Sergio got past Lance for P6 down the main straight on Lap 46 with Ocon next in his sights. As they blasted down the straight on the following lap, Checo used the DRS advantage to catch the Alpine, which defended the deep inside line into Turn 1. Braking late and on the outside, Perez went a bit wide and was slower on exit allowing Ocon to get right under his rear wing. The Frenchman had his teammate’s message to “defend like a lion”, to return the favour that got him his maiden win in Hungary earlier this year. He did not have the pace to fight the Red Bull for long, but he did his best to make Checo’s life a bit difficult for the next couple of corners as well.
But luck seemed to have decided to favour Alonso that night in the Qatar GP. On Lap 51, George Russell suffered a puncture similar to Bottas but was able to get to the pits without incident. The following lap, Nicholas Latifi in the other Williams was stricken with the same fate but down the main straight. That meant, he’d have to try and get his car all the way around with barely any rubber on the front left wheel. The Canadian was forced to park in the run-off area, triggering a Virtual Safety Car (VSC) to facilitate the car’s safe retrieval, ON LAP 55.
Alonso’s podium already seemed secured with Perez around 8 seconds behind but the last minute VSC ensured it. It also took away the potential risk of the Spaniard’s tyres suffering a similar fate to that of the Williams cars. Red Bull used this opening to pit Max one last time to switch to the Soft tyres, and secure the extra point for the fastest lap on the final lap. Mercedes probably predicted this but did not pit Hamilton to risk losing an easy win over. The VSC period ended just before Max started his final lap of the race with Hamilton rounding Turn 2 at that point.
Lewis Hamilton took the chequered flag at the inaugural Qatar F1 Grand Prix, making it the 30th different track he’s won at. Verstappen crossed the line in a distant P2 with the fastest lap of the night, keeping the damage to his championship lead to a minimum.
But the real celebrations began when Fernando Alonso finished the race in P3 to claim his first F1 podium in seven years. Many of us thought we’d never see it, but the Spaniard had finally done it!
Watching two of the most exciting and dominant racers of our generation share the podium despite their massive age gap was a sight to behold. Perhaps the only thing that could have made it better would be to have Vettel up there in place of Verstappen.
Sergio finished P4, just 3 seconds behind the Alpine, but the Mexican racer had put in a splendid performance. He recovered from his poor starting position and recovered as many points as he could for the team in their battle for the Constructor’s Championship. Checo may not have made it to the podium, but it was fun to see him make all those overtakes.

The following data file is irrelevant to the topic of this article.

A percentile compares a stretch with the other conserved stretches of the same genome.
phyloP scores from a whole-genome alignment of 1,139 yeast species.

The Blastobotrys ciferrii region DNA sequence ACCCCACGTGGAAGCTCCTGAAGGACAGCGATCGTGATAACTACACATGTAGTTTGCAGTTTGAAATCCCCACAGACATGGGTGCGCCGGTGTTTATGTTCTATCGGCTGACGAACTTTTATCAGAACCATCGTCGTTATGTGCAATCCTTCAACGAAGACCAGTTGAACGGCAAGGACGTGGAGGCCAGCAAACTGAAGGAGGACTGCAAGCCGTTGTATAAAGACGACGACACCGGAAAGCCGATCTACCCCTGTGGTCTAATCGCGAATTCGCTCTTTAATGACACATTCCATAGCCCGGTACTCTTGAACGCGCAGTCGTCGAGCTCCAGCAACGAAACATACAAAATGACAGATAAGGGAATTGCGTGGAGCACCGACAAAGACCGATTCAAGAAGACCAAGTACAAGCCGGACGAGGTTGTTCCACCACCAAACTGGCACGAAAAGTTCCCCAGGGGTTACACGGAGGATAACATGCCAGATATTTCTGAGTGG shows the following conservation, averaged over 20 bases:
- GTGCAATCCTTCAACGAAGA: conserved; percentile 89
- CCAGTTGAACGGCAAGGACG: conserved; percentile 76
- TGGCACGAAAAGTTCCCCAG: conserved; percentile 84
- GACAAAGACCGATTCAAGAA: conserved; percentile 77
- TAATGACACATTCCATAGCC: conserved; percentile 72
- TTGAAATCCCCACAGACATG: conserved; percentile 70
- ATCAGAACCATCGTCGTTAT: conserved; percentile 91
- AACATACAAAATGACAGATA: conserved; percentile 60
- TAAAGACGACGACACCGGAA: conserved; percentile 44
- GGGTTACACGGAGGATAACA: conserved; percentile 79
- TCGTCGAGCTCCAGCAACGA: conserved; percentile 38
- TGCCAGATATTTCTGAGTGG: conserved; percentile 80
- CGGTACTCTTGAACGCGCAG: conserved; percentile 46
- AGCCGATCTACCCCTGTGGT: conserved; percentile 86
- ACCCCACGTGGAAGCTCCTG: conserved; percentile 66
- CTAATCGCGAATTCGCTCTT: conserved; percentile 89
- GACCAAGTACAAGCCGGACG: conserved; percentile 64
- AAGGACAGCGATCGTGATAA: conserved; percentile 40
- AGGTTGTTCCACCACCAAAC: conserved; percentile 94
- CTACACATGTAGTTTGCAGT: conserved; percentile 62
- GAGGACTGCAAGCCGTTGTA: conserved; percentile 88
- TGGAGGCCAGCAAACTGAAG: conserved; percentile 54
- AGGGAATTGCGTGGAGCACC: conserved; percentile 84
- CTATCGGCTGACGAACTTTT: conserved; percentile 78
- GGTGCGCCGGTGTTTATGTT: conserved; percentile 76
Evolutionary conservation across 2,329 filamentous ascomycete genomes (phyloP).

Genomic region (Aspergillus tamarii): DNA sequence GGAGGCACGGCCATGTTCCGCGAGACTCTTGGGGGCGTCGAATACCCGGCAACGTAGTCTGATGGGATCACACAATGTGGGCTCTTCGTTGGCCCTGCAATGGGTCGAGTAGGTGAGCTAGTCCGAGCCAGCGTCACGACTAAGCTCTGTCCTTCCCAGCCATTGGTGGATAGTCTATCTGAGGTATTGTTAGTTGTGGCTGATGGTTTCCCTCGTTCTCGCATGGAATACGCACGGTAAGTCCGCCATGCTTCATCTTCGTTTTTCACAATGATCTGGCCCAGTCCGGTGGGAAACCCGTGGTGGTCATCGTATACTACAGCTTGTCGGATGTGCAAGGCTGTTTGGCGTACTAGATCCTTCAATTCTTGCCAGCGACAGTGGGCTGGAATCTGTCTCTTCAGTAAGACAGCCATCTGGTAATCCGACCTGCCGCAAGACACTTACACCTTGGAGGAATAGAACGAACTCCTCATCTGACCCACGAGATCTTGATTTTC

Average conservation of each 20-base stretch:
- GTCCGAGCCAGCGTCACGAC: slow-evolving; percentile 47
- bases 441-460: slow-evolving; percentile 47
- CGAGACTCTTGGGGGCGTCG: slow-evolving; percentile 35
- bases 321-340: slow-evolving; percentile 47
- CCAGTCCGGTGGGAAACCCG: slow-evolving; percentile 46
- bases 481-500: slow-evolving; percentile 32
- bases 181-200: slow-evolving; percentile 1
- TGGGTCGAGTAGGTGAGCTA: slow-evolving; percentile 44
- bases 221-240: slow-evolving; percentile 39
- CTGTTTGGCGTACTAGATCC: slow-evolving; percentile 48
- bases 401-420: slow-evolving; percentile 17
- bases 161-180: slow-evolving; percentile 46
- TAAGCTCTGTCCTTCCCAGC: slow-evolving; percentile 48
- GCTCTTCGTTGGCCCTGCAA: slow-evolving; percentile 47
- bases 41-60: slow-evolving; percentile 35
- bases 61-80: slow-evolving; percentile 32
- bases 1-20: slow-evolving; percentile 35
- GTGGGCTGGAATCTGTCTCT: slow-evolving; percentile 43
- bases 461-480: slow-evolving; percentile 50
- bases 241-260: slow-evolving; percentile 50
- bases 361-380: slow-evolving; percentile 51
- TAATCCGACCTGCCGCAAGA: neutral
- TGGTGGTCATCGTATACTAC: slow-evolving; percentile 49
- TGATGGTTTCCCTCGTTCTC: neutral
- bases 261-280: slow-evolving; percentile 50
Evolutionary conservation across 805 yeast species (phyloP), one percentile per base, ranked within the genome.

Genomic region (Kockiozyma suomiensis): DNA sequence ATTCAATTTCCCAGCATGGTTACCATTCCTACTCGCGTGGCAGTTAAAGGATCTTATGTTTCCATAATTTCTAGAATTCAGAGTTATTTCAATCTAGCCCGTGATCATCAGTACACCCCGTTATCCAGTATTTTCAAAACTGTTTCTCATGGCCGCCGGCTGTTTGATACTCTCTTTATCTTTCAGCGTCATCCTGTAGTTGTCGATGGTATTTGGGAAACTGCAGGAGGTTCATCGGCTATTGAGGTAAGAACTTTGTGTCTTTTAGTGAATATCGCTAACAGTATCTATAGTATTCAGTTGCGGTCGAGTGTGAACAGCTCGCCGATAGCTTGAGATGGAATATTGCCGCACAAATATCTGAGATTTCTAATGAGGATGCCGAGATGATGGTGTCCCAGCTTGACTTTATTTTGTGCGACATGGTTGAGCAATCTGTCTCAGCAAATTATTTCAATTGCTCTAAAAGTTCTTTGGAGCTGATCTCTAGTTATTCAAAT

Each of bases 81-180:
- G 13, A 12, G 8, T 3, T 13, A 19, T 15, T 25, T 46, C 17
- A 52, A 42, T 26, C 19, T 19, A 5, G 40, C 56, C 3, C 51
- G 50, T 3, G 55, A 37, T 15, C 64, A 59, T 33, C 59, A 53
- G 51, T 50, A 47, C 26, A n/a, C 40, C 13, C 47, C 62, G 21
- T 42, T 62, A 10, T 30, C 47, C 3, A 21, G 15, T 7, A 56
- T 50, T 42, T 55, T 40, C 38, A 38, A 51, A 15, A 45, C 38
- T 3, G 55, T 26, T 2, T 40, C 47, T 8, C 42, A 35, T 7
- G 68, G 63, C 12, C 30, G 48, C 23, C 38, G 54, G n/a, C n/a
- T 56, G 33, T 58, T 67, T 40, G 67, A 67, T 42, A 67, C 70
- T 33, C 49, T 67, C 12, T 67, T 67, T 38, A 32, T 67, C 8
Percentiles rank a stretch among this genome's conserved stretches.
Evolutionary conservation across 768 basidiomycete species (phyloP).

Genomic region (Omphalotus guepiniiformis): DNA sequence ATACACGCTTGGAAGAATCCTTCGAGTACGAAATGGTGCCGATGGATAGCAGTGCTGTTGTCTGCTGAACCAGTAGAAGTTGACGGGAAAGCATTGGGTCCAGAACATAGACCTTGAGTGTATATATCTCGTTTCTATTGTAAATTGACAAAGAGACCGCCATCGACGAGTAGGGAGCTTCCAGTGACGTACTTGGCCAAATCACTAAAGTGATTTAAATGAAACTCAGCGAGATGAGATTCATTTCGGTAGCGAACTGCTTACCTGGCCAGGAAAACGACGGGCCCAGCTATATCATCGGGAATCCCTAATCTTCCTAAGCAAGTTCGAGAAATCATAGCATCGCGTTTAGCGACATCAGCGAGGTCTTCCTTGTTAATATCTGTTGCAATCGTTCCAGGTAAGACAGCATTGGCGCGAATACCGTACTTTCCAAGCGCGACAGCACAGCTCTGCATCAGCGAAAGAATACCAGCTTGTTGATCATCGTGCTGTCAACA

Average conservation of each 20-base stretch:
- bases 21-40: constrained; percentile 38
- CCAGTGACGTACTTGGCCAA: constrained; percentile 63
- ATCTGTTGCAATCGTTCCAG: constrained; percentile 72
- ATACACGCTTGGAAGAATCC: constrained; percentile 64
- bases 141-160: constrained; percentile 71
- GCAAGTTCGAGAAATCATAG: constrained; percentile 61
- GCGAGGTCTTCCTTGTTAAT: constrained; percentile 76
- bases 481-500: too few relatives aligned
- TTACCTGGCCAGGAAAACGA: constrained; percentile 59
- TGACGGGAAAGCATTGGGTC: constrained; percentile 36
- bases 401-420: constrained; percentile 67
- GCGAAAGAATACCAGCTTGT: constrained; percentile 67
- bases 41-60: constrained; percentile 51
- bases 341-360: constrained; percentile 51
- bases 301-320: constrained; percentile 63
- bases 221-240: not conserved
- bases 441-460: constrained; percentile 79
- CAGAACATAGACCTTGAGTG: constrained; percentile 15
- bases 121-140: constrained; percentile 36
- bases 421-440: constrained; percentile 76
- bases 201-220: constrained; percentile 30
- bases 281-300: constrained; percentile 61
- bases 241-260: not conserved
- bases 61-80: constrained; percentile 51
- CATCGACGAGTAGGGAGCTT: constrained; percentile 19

Ocon completed a strong weekend for Alpine by finishing P5. The points haul puts them comfortably ahead of their constructor’s rival AlphaTauri who left Qatar with no points. Pierre Gasly finished P11 at the end and Yuki Tsunoda in P13. Aston Martin also got both cars in the points with Lance Stroll putting in a solid drive to classify P6 while Sebastian Vettel also made his long first stint on the Soft tyres work out for a P10 finish.
Ferrari may not have gotten the best result they were hoping for but they got a good one nonetheless as Carlos Sainz and Charles Leclerc finished P7 and P8 respectively. The two drivers were on identical strategies, and the pit crew managed to pull off a beautiful double-stack when the cars came in on Lap 28 to switch from Mediums to Hards.
It was another rough weekend for McLaren, falling further behind Ferrari in their battle for third in the constructor’s championship. Lando Norris seemed set for a P5 finish but had to pit on Lap 50 due to a puncture. But it was detected early which gave him just enough time to make some overtakes and finish P9 instead. Daniel Ricciardo seems to be off-form all over again, qualifying 14th and finishing P12. It was the third race in a row that the Aussie has failed to score any points. The papaya orange team is now forty points behind the reds with only two races to go.
In terms of the driver’s championship, this might come down to the final race in Abu Dhabi. The Mercedes W12 has seemed uncatchable since Brazil with no signs of slowing down while Red Bull is struggling to match the straight-line speed. It’s another new circuit two weekends from now, at Jeddah in Saudi Arabia. As a street circuit, it leaves room for the unexpected but based on what I’ve seen from the digital passenger lap, its layout suits the Mercedes better.
There is no room for error for either driver in these closing stages of the season and it’s going to be edge-of-the-seat stuff till the chequered flag. Stay tuned for all the action from F1 and the world of cool cars in general by subscribing to the blog and our social handles (Twitter and Instagram). Also, don’t forget to leave a like on this article if you enjoyed it and share your thoughts in the comments below.
- L. Hamilton Mercedes — 1:24:28.471
- M. Verstappen Red Bull Racing Honda +25.743
- F. Alonso Alpine Renault +59.457
- S. Perez Red Bull Racing Honda +62.306
- E. Ocon Alpine Renault +80.570
- L. Stroll Aston Martin Mercedes +81.274
- C. Sainz Ferrari +81.911
- C. Leclerc Ferrari +83.126
- L. Norris McLaren Mercedes +1 Lap
- S. Vettel Aston Martin Mercedes +1 Lap
- P. Gasly AlphaTauri Honda +1 Lap
- D. Ricciardo McLaren Mercedes +1 Lap
- Y. Tsunoda AlphaTauri Honda +1 Lap
- K. Räikkönen Alfa Romeo Racing Ferrari +1 Lap
- A. Giovinazzi Alfa Romeo Sauber Ferrari +1 Lap
- M. Schumacher Haas Ferrari +1 Lap
- G. Russell Williams Mercedes +2 laps
- N. Mazepin Haas Ferrari +2 laps
- N. Latifi Williams Mercedes DNF
- V. Bottas Mercedes DNF